When first deployed around 1865 Gatling's guns employed hand cranks to control cycling and firing. In most modern applications cycling energy comes from external electric or hydraulic motors. The significant task of accelerating massive ammunition feed belts is also usually delegated to motors. Note that some models do derive partial operating energy from ammunition gases. The continuous rotary motion of the barrels and smooth movement of other elements helps attain high cyclic rates. These motions resemble those found in high-speed manufacturing systems.
The modern Gatling gun is usually composed of 3 to 7 barrels in a circular array. In operation, the barrels and inner receiver rotate together. Independent bolts, one aligned and moving with each barrel, follow a helical cam track in the outer receiver. The cam track controls the feeding, locking, and extracting functions by moving each bolt fore and aft relative to its barrel. The timing of the system is fixed by the position of the bolt in track versus rotation. Each bolt typically contains its own striker or other firing device. (Cannon cartridges are usually electrically primed.)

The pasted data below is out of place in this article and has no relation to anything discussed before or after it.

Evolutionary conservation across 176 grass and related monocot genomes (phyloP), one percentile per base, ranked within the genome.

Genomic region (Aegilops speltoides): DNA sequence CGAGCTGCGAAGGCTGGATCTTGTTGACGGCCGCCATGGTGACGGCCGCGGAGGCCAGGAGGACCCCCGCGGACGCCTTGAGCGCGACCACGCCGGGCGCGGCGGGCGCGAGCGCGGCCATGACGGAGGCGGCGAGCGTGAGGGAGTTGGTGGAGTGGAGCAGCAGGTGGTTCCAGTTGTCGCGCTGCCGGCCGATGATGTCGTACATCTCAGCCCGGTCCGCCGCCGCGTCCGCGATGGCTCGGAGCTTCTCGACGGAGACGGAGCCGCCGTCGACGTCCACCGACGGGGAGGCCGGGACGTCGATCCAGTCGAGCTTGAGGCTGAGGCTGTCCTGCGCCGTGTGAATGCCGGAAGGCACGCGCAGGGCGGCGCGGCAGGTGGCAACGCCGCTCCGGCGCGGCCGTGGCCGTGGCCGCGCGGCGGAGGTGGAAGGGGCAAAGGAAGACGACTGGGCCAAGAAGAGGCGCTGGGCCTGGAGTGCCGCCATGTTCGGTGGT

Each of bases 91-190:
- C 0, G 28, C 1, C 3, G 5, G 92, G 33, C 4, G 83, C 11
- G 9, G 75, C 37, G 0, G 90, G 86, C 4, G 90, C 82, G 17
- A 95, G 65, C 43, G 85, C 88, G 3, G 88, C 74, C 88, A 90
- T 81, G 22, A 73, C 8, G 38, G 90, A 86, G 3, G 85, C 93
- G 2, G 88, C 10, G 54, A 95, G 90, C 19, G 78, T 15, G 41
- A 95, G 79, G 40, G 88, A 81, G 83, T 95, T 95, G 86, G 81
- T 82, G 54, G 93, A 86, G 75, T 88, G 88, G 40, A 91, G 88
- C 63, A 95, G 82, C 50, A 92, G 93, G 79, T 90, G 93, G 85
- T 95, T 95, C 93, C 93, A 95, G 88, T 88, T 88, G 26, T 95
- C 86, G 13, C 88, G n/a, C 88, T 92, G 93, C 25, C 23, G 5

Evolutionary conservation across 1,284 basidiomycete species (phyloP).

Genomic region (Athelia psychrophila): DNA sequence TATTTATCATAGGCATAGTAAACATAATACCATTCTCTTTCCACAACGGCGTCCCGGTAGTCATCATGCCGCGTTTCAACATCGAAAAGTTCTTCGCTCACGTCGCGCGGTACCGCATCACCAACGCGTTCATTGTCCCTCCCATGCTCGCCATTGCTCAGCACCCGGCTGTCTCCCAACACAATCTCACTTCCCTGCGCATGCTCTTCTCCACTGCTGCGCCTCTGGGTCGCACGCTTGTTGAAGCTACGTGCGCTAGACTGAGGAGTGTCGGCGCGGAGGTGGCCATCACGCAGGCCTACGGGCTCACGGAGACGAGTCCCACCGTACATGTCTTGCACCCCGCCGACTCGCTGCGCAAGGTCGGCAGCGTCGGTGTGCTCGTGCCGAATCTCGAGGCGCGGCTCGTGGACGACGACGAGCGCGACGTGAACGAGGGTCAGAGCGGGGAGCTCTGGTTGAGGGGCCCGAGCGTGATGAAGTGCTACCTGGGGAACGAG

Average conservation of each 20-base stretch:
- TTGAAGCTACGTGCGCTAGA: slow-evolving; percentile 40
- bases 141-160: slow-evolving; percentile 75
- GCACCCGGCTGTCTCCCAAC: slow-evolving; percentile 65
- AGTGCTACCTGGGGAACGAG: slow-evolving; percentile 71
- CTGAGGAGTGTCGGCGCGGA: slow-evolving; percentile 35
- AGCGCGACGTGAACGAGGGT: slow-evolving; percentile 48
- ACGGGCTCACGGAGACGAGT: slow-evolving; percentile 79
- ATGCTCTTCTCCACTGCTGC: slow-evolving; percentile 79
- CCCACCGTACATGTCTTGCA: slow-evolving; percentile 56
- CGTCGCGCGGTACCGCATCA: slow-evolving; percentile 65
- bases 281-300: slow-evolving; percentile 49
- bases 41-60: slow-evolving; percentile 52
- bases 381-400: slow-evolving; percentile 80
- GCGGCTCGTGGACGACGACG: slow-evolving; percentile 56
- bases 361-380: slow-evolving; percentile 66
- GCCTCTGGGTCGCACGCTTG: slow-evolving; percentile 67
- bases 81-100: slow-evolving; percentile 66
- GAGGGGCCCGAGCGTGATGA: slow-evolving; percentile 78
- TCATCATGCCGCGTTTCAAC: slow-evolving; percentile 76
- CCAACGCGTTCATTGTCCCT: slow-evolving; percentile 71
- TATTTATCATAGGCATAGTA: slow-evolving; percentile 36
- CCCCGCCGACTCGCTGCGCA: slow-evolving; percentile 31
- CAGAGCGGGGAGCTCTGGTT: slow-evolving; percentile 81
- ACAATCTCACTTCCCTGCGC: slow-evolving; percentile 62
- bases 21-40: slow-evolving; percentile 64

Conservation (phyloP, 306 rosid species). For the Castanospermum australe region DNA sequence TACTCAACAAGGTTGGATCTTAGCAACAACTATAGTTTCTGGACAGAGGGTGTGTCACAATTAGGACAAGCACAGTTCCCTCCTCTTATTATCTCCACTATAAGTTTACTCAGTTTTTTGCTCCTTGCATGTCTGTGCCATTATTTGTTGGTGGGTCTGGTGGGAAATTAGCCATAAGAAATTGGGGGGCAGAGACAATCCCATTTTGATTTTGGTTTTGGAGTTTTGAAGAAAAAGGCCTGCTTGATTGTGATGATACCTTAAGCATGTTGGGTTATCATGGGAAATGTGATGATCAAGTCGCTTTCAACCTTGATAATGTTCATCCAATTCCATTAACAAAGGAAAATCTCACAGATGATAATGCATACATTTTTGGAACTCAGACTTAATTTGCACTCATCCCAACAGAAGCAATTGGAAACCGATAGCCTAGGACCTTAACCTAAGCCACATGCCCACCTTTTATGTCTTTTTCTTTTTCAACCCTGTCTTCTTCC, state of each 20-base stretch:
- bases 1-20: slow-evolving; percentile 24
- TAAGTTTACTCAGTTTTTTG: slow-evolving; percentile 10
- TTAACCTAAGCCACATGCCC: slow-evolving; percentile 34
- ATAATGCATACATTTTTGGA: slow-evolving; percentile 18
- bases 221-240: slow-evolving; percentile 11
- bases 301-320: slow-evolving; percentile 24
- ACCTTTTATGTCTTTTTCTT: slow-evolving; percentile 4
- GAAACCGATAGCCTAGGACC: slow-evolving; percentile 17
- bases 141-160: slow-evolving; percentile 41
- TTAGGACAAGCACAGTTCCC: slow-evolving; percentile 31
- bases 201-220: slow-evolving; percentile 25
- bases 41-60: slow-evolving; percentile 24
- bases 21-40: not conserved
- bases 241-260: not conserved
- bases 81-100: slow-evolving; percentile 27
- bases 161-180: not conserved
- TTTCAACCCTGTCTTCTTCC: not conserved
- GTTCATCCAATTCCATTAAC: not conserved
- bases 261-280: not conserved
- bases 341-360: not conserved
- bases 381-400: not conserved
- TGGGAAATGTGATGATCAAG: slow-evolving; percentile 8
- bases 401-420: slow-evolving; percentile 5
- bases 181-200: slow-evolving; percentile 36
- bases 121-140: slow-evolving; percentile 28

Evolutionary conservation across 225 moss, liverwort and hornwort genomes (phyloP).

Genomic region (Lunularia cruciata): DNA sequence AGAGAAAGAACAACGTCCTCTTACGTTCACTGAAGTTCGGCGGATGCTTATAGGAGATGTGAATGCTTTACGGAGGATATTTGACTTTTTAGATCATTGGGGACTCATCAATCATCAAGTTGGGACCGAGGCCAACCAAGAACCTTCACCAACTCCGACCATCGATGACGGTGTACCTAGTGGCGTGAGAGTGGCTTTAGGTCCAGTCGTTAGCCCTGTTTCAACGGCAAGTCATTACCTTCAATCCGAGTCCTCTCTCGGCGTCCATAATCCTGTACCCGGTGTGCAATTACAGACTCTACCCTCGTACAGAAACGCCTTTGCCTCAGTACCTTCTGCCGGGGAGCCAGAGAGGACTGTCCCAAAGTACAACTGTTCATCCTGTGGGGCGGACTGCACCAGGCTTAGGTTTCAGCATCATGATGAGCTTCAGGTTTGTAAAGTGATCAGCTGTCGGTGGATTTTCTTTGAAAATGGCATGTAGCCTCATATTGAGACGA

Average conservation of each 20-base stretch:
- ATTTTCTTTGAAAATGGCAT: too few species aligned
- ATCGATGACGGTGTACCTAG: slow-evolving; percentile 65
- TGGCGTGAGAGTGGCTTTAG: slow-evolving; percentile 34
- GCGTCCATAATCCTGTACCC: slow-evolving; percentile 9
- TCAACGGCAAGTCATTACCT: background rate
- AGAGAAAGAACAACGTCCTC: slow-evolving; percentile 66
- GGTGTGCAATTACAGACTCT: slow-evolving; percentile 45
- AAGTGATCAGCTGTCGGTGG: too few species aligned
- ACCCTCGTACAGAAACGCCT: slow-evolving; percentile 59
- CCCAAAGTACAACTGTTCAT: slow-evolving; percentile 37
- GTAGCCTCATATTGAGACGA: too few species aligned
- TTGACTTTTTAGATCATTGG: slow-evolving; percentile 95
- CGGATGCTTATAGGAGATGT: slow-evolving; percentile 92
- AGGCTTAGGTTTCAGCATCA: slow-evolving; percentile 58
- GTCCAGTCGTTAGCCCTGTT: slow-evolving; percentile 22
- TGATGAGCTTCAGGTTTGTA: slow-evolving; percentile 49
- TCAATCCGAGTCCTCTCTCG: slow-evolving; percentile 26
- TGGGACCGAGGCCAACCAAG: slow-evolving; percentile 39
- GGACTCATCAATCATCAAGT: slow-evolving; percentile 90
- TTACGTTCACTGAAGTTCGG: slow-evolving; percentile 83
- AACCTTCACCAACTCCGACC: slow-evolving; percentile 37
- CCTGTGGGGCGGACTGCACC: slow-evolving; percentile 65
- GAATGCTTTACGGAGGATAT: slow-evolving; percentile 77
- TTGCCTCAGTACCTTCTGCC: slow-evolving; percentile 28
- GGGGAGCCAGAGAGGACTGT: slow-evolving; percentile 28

Until about 1950 the Gatling gun was considered a 19th century anachronism. Then, demand for longer-range rapid-fire aircraft guns saw the revival of this concept in the form of the 20mm Vulcan automatic cannon. The Vulcan cannon, and its' copies and derivatives remain widely deployed in fighter aircraft throughout the world. Other special applications include use with the awesomely powerful 30mm round in the Fairchild A-10 "tank buster" ground attack aircraft, and the 20mm Phalanx Close In Weapons System (abbreviated CIWS and pronounced "see-wiz") used aboard U.S Navy ships as a last-ditch defense against sea-skimming missiles such as Exocet. The Gatling-derived Vulcan system was also scaled down for use in helicopters and fixed-wing gunships during the Vietnam era as the 7.62mm NATO-cartridged General Electric Minigun.
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